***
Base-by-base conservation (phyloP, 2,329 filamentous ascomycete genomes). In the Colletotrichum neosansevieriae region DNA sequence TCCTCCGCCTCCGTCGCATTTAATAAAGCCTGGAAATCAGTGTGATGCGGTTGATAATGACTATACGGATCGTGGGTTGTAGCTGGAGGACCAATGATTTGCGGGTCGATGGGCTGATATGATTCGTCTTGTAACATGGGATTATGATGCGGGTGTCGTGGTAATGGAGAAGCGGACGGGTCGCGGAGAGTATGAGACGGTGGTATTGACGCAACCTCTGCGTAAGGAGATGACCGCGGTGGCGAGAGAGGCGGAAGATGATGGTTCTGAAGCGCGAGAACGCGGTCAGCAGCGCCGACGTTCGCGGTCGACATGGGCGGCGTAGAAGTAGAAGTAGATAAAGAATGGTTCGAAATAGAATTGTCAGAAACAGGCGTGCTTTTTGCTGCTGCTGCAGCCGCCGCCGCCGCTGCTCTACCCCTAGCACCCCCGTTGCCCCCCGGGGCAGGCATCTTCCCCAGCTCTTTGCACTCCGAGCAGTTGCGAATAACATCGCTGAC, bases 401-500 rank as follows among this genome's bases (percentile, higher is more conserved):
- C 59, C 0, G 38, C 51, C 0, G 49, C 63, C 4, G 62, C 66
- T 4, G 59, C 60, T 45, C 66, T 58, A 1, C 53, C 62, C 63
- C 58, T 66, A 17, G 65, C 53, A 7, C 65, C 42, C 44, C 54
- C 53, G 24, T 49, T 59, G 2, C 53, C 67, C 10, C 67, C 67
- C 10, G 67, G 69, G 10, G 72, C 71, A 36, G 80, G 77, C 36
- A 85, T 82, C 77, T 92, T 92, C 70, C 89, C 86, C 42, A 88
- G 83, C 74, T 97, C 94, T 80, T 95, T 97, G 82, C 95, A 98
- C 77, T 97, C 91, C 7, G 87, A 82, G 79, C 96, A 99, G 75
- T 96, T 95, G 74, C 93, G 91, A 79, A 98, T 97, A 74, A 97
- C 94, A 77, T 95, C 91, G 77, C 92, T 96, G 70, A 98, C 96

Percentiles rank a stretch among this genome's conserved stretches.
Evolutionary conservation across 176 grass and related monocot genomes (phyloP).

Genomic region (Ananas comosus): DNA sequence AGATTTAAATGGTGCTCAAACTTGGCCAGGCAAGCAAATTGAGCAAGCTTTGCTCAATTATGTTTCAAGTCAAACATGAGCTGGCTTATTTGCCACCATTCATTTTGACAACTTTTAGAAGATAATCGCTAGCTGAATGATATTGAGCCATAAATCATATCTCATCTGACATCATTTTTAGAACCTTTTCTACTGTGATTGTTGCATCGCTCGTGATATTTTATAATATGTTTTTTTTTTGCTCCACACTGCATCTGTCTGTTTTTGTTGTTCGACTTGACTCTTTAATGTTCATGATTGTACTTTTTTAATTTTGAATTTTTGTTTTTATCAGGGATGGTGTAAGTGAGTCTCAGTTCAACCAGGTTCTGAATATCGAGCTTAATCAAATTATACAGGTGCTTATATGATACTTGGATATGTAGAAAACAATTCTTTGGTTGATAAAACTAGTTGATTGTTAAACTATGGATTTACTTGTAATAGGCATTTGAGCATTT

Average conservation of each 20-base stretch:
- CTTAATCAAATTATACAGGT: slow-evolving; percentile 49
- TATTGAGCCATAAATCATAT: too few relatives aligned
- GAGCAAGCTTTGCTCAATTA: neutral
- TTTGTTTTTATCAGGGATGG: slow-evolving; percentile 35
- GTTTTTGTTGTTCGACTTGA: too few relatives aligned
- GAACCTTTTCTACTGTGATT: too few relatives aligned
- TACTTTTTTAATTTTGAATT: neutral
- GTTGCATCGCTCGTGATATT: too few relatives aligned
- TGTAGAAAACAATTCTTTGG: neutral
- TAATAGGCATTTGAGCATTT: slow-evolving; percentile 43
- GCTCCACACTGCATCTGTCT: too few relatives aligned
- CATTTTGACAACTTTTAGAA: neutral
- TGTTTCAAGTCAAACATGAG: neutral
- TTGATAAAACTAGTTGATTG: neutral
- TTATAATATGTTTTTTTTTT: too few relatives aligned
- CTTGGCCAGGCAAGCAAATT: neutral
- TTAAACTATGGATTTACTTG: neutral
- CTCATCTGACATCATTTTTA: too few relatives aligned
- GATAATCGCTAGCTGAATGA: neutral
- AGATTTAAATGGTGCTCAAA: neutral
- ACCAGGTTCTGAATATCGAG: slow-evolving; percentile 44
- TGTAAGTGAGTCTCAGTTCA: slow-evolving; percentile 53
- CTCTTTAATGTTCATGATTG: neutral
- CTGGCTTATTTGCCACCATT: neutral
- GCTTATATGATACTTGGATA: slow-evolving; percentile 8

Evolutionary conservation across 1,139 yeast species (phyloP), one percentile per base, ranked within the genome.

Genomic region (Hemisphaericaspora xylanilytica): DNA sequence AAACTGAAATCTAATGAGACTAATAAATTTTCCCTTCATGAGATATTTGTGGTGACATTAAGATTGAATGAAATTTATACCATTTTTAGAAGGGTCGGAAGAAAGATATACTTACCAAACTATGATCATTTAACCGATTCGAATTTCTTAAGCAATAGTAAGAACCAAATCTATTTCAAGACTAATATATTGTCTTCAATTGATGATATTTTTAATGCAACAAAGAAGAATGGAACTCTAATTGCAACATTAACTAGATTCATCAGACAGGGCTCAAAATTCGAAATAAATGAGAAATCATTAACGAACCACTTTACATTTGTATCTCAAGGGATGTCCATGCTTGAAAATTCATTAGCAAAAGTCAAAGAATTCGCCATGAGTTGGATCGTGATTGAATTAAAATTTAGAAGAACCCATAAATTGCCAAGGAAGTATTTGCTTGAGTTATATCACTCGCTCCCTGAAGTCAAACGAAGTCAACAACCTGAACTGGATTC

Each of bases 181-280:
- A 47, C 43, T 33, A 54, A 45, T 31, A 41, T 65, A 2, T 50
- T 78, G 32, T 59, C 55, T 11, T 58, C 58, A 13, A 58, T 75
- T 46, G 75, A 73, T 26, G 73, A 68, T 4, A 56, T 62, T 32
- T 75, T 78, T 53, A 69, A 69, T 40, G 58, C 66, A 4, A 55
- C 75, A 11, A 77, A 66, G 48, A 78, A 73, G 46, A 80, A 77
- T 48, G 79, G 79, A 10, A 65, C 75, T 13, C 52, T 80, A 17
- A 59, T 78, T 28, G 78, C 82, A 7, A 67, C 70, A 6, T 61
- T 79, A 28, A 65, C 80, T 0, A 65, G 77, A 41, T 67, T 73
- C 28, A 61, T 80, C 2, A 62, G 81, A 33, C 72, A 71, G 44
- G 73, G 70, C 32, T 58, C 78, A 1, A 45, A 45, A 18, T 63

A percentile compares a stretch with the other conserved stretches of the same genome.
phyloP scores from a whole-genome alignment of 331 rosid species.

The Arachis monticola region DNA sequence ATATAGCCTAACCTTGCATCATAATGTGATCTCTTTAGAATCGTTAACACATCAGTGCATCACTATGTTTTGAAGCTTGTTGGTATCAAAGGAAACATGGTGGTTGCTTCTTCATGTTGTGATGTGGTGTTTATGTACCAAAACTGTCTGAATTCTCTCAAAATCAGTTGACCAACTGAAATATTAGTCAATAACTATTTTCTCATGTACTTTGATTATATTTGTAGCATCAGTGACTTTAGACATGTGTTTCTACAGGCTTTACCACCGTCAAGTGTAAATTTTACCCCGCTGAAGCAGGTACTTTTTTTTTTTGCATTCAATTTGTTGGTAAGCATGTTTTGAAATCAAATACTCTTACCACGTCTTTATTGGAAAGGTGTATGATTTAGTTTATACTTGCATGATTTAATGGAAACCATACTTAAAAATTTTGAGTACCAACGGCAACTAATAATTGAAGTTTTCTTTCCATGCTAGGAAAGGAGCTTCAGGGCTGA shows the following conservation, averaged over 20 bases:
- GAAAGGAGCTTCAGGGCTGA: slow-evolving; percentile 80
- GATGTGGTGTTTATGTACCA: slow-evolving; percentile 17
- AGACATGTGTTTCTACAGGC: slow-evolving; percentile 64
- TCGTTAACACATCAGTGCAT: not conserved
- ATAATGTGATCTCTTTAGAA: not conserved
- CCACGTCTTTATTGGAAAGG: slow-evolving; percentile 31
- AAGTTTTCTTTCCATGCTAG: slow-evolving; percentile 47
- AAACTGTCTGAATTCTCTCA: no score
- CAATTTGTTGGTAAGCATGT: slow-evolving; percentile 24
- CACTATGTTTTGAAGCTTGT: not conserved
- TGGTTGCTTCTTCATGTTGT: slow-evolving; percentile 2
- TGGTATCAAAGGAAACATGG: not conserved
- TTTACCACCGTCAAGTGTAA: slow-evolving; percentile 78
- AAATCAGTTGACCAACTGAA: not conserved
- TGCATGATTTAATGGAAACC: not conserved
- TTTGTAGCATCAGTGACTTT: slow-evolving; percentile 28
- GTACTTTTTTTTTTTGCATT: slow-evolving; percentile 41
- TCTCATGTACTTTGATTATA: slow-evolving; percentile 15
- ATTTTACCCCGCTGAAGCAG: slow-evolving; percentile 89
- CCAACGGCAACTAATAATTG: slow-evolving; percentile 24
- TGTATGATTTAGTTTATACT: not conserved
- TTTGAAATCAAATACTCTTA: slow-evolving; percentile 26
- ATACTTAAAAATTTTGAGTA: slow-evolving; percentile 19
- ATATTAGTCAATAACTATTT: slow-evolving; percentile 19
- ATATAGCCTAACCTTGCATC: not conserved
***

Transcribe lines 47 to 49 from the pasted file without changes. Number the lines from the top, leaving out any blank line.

- T 75, T 78, T 53, A 69, A 69, T 40, G 58, C 66, A 4, A 55
- C 75, A 11, A 77, A 66, G 48, A 78, A 73, G 46, A 80, A 77
- T 48, G 79, G 79, A 10, A 65, C 75, T 13, C 52, T 80, A 17